On a recent flight to Kandahar, I remembered flying with coffins. In the '80s, when Soviet-backed troops still battled mujahideen forces, corpses were often carried on military aircraft and Ariana flights. A sense of loss was ever present. This flight to Kandahar was different—a trip to a Karzai family wedding in the former Taliban heartland. Afghans marvelled at how much had changed in a year. (On November 13 last year, the Taliban collapsed and Kabul fell.)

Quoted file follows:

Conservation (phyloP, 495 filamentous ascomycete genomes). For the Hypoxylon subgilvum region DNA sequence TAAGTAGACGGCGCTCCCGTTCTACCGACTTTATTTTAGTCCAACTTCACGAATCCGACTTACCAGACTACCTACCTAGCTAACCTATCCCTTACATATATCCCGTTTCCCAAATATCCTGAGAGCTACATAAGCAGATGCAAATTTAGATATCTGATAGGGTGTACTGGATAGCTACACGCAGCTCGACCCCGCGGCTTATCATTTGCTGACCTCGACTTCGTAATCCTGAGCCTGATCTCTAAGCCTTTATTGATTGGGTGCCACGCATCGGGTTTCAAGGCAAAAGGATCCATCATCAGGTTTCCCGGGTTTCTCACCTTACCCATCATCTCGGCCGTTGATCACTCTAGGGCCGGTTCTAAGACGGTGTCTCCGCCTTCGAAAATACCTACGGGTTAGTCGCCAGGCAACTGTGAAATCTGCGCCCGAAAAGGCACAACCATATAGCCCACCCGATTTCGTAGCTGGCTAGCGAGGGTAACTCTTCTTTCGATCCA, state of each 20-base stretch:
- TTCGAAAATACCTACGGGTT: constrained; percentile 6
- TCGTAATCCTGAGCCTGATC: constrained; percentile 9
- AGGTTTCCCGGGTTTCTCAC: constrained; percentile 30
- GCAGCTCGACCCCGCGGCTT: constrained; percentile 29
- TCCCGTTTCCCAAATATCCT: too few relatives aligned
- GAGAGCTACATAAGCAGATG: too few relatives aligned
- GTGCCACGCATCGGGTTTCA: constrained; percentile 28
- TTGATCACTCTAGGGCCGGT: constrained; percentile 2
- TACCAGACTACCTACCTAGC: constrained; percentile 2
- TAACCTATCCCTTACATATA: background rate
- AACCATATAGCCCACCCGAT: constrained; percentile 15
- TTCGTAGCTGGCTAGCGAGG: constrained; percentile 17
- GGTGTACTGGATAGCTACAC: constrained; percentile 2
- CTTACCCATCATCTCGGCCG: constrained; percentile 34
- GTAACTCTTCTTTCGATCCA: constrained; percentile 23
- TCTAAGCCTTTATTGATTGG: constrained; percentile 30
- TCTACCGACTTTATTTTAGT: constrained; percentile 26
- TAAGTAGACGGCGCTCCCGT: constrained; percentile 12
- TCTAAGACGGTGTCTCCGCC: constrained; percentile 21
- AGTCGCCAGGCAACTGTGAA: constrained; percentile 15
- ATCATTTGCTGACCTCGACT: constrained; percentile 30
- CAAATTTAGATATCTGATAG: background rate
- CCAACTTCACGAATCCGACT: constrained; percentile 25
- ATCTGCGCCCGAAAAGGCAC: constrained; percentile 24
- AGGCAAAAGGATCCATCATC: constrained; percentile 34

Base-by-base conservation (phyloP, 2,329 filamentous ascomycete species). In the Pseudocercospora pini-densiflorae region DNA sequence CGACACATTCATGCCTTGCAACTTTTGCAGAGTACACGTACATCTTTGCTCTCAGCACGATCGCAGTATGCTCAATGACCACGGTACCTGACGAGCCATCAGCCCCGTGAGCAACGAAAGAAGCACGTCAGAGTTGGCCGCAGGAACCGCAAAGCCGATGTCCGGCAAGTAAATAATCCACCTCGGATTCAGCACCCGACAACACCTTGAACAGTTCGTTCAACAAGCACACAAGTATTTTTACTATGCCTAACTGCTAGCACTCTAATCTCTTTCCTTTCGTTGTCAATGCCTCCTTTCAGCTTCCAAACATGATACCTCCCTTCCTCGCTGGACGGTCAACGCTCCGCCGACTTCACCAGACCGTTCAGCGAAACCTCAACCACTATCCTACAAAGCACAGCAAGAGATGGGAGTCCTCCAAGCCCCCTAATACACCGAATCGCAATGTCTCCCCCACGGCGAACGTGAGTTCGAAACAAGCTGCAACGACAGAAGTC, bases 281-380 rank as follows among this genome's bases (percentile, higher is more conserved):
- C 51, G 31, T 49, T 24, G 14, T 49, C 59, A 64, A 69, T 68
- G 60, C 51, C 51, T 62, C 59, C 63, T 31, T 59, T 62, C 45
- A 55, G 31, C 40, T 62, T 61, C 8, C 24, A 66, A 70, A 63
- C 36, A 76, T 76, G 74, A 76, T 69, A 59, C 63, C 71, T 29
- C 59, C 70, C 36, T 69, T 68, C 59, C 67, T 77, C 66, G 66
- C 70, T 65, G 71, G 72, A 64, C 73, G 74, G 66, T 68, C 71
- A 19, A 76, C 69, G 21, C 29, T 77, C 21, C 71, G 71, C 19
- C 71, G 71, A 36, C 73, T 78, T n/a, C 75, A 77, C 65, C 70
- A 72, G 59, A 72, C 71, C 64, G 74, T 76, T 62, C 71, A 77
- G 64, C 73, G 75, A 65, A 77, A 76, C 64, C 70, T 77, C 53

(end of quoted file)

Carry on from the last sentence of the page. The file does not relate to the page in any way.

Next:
But on the return journey, the mood was sombre. One of Hamid Karzai's bodyguards, well liked by many on his team, died when someone tried to assassinate the President. Afghanistan is like that these days: moments when the enormity of change sinks in; moments of dread that it could so easily unravel.
It's easy to be lulled into a false sense of security in Kabul. A decades-old curfew has just been lifted. There's a fresh coat of paint on shops across the city and a new energy on streets teeming with bicycles, gleaming white aid jeeps and swish black limousines.
Western aid officials are still effusing...